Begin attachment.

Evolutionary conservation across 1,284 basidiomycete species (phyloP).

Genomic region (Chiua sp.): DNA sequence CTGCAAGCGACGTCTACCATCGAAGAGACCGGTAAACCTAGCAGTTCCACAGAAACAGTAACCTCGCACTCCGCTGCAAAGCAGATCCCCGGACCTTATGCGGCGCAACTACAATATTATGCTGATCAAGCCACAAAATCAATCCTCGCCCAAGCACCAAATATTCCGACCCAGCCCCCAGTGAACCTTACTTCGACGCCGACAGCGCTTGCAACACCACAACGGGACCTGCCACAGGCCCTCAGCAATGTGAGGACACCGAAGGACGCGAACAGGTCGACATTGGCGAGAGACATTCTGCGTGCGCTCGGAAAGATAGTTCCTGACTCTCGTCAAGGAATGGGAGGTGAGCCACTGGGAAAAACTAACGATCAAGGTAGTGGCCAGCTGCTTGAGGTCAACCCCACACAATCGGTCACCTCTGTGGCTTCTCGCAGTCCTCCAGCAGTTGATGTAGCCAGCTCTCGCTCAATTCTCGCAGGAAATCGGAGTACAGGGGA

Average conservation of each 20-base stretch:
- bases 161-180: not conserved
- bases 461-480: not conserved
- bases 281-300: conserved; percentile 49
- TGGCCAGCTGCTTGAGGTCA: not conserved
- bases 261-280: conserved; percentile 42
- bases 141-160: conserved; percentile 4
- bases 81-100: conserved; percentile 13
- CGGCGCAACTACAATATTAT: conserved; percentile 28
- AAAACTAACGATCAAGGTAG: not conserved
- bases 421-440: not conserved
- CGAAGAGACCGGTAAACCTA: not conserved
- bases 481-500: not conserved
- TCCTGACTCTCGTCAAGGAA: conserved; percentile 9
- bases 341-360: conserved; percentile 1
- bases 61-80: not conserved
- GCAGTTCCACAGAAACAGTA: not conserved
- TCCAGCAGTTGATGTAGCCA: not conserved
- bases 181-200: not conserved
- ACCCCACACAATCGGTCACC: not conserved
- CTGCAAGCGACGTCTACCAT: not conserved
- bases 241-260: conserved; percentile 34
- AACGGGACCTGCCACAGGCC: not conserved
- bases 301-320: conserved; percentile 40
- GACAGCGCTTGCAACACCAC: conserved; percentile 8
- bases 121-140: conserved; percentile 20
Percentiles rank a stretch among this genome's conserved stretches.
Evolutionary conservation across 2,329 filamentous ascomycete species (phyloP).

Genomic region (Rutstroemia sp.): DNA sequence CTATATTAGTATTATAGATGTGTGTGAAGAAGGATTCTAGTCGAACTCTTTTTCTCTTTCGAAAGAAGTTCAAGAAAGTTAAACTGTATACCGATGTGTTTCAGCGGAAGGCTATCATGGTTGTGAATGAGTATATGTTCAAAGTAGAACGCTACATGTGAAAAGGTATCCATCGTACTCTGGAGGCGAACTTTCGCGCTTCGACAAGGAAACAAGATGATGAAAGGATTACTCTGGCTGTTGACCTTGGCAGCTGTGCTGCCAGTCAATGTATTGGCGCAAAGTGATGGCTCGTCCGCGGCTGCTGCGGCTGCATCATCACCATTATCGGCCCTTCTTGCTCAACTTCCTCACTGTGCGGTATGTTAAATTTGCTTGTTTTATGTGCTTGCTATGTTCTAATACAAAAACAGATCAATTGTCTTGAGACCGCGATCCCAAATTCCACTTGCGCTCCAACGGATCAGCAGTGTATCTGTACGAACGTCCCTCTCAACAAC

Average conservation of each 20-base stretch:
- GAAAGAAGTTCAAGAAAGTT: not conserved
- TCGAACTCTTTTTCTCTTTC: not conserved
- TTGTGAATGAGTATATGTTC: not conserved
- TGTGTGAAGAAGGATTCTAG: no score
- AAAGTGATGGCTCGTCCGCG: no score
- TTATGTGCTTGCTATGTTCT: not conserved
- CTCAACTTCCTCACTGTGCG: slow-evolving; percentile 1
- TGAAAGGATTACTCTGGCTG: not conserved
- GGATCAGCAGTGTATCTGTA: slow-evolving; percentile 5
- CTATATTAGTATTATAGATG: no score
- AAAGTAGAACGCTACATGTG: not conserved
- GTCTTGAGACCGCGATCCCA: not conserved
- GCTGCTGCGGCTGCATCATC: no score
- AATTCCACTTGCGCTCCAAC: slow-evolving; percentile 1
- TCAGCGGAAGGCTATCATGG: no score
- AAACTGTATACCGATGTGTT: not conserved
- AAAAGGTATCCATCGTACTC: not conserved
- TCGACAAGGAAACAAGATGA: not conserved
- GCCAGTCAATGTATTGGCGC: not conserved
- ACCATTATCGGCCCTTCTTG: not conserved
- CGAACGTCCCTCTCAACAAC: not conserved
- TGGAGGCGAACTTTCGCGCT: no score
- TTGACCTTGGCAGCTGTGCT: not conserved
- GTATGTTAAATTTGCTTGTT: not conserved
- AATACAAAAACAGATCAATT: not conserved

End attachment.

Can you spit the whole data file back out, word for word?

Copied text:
Evolutionary conservation across 1,284 basidiomycete species (phyloP).

Genomic region (Chiua sp.): DNA sequence CTGCAAGCGACGTCTACCATCGAAGAGACCGGTAAACCTAGCAGTTCCACAGAAACAGTAACCTCGCACTCCGCTGCAAAGCAGATCCCCGGACCTTATGCGGCGCAACTACAATATTATGCTGATCAAGCCACAAAATCAATCCTCGCCCAAGCACCAAATATTCCGACCCAGCCCCCAGTGAACCTTACTTCGACGCCGACAGCGCTTGCAACACCACAACGGGACCTGCCACAGGCCCTCAGCAATGTGAGGACACCGAAGGACGCGAACAGGTCGACATTGGCGAGAGACATTCTGCGTGCGCTCGGAAAGATAGTTCCTGACTCTCGTCAAGGAATGGGAGGTGAGCCACTGGGAAAAACTAACGATCAAGGTAGTGGCCAGCTGCTTGAGGTCAACCCCACACAATCGGTCACCTCTGTGGCTTCTCGCAGTCCTCCAGCAGTTGATGTAGCCAGCTCTCGCTCAATTCTCGCAGGAAATCGGAGTACAGGGGA

Average conservation of each 20-base stretch:
- bases 161-180: not conserved
- bases 461-480: not conserved
- bases 281-300: conserved; percentile 49
- TGGCCAGCTGCTTGAGGTCA: not conserved
- bases 261-280: conserved; percentile 42
- bases 141-160: conserved; percentile 4
- bases 81-100: conserved; percentile 13
- CGGCGCAACTACAATATTAT: conserved; percentile 28
- AAAACTAACGATCAAGGTAG: not conserved
- bases 421-440: not conserved
- CGAAGAGACCGGTAAACCTA: not conserved
- bases 481-500: not conserved
- TCCTGACTCTCGTCAAGGAA: conserved; percentile 9
- bases 341-360: conserved; percentile 1
- bases 61-80: not conserved
- GCAGTTCCACAGAAACAGTA: not conserved
- TCCAGCAGTTGATGTAGCCA: not conserved
- bases 181-200: not conserved
- ACCCCACACAATCGGTCACC: not conserved
- CTGCAAGCGACGTCTACCAT: not conserved
- bases 241-260: conserved; percentile 34
- AACGGGACCTGCCACAGGCC: not conserved
- bases 301-320: conserved; percentile 40
- GACAGCGCTTGCAACACCAC: conserved; percentile 8
- bases 121-140: conserved; percentile 20
Percentiles rank a stretch among this genome's conserved stretches.
Evolutionary conservation across 2,329 filamentous ascomycete species (phyloP).

Genomic region (Rutstroemia sp.): DNA sequence CTATATTAGTATTATAGATGTGTGTGAAGAAGGATTCTAGTCGAACTCTTTTTCTCTTTCGAAAGAAGTTCAAGAAAGTTAAACTGTATACCGATGTGTTTCAGCGGAAGGCTATCATGGTTGTGAATGAGTATATGTTCAAAGTAGAACGCTACATGTGAAAAGGTATCCATCGTACTCTGGAGGCGAACTTTCGCGCTTCGACAAGGAAACAAGATGATGAAAGGATTACTCTGGCTGTTGACCTTGGCAGCTGTGCTGCCAGTCAATGTATTGGCGCAAAGTGATGGCTCGTCCGCGGCTGCTGCGGCTGCATCATCACCATTATCGGCCCTTCTTGCTCAACTTCCTCACTGTGCGGTATGTTAAATTTGCTTGTTTTATGTGCTTGCTATGTTCTAATACAAAAACAGATCAATTGTCTTGAGACCGCGATCCCAAATTCCACTTGCGCTCCAACGGATCAGCAGTGTATCTGTACGAACGTCCCTCTCAACAAC

Average conservation of each 20-base stretch:
- GAAAGAAGTTCAAGAAAGTT: not conserved
- TCGAACTCTTTTTCTCTTTC: not conserved
- TTGTGAATGAGTATATGTTC: not conserved
- TGTGTGAAGAAGGATTCTAG: no score
- AAAGTGATGGCTCGTCCGCG: no score
- TTATGTGCTTGCTATGTTCT: not conserved
- CTCAACTTCCTCACTGTGCG: slow-evolving; percentile 1
- TGAAAGGATTACTCTGGCTG: not conserved
- GGATCAGCAGTGTATCTGTA: slow-evolving; percentile 5
- CTATATTAGTATTATAGATG: no score
- AAAGTAGAACGCTACATGTG: not conserved
- GTCTTGAGACCGCGATCCCA: not conserved
- GCTGCTGCGGCTGCATCATC: no score
- AATTCCACTTGCGCTCCAAC: slow-evolving; percentile 1
- TCAGCGGAAGGCTATCATGG: no score
- AAACTGTATACCGATGTGTT: not conserved
- AAAAGGTATCCATCGTACTC: not conserved
- TCGACAAGGAAACAAGATGA: not conserved
- GCCAGTCAATGTATTGGCGC: not conserved
- ACCATTATCGGCCCTTCTTG: not conserved
- CGAACGTCCCTCTCAACAAC: not conserved
- TGGAGGCGAACTTTCGCGCT: no score
- TTGACCTTGGCAGCTGTGCT: not conserved
- GTATGTTAAATTTGCTTGTT: not conserved
- AATACAAAAACAGATCAATT: not conserved